As football is a team sport, you shouldn’t be surprised to hear that Bryant is not alone in helping the Clemson offense maintain its firepower. Cain and McCloud have taken on starring roles after the loss of contemporaries Mike Williams and Artavis Scott, while Hunter Renfrow — remember him? — is still perpetually open, available and reliable in critical situations. And in the running game, the talent rising to the top as sophomore Tavien Feaster and freshman Travis Etienne have turned in sparkling performances that contradict their current spots on the depth chart, although here’s guessing the latter will change before the former. The pair have the making of a classic combination in the backfield, ironically with the man wearing No. 28 — Feaster — providing the between-the-tackles steadiness, while Etienne’s electricity and big-play threat echo the former Clemson star whose name adorns Feaster’s jersey.
While the offense has vastly exceeded the expectations placed upon it in preseason, the highest compliment that you can pay Brent Venables’ defense is that it has been as advertised. Before a pair of garbage-time touchdowns on Saturday night, opponents had scored 3, 6 and 7 points in the first three games and the lone offensive touchdown was later negated by a defensive score by senior linebacker Dorian O’Daniel, the team’s leading tackler who has risen to the occasion in his first chance to be a regular starter.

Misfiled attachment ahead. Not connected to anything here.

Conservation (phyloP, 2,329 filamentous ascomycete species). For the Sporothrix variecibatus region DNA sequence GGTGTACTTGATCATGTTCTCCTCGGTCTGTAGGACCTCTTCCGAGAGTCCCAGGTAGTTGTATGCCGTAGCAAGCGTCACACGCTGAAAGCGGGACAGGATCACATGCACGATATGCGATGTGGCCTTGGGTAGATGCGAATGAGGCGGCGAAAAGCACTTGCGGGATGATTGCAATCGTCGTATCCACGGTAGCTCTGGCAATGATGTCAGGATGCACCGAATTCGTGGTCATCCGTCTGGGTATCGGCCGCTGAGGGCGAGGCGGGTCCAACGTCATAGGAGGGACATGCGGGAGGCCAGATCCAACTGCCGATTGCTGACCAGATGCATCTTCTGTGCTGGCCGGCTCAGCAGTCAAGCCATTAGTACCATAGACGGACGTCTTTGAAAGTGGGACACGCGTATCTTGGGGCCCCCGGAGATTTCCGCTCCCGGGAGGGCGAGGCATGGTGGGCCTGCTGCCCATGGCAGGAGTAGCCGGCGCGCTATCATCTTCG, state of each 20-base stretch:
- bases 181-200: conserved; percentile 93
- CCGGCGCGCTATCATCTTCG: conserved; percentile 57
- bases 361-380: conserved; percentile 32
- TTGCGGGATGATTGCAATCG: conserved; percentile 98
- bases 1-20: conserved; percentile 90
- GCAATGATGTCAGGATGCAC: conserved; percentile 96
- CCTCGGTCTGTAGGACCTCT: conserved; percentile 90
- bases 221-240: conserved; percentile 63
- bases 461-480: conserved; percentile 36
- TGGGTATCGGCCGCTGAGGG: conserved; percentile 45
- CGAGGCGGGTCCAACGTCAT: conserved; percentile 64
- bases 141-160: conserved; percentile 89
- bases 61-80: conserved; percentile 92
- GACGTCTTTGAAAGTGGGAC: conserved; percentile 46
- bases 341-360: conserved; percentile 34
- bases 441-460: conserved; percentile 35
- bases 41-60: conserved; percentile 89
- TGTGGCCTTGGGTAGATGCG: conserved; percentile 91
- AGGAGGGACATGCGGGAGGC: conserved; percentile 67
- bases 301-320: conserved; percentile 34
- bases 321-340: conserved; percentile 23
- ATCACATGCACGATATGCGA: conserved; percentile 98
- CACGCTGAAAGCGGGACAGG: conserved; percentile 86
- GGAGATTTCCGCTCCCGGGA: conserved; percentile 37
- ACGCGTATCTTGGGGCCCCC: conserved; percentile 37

My caveat before the season was that Clemson may still have a chance to repeat if the defense allowed 10 points per game during a grueling September. Even with those garbage-time touchdowns, the unit has allowed exactly 10 points per game thus far.
So here we are, three games into the predicted wasteland that was supposed to swallow up Dabo Swinney’s Clemson Tigers and everyone in orange appears to be fine. Yes, there are 10 games that need to be played before we find out if they will have the chance to defend their crown, but the path to Atlanta — and perhaps a rubber game in the three-title-game set with Nick Saban’s Alabama — is much clearer than it was before toe met leather on Sept. 2.
Perhaps — at least so far — no great loss.
Robbie Tinsley is a lapsed sports writer, who now resides in Cambridge, Mass.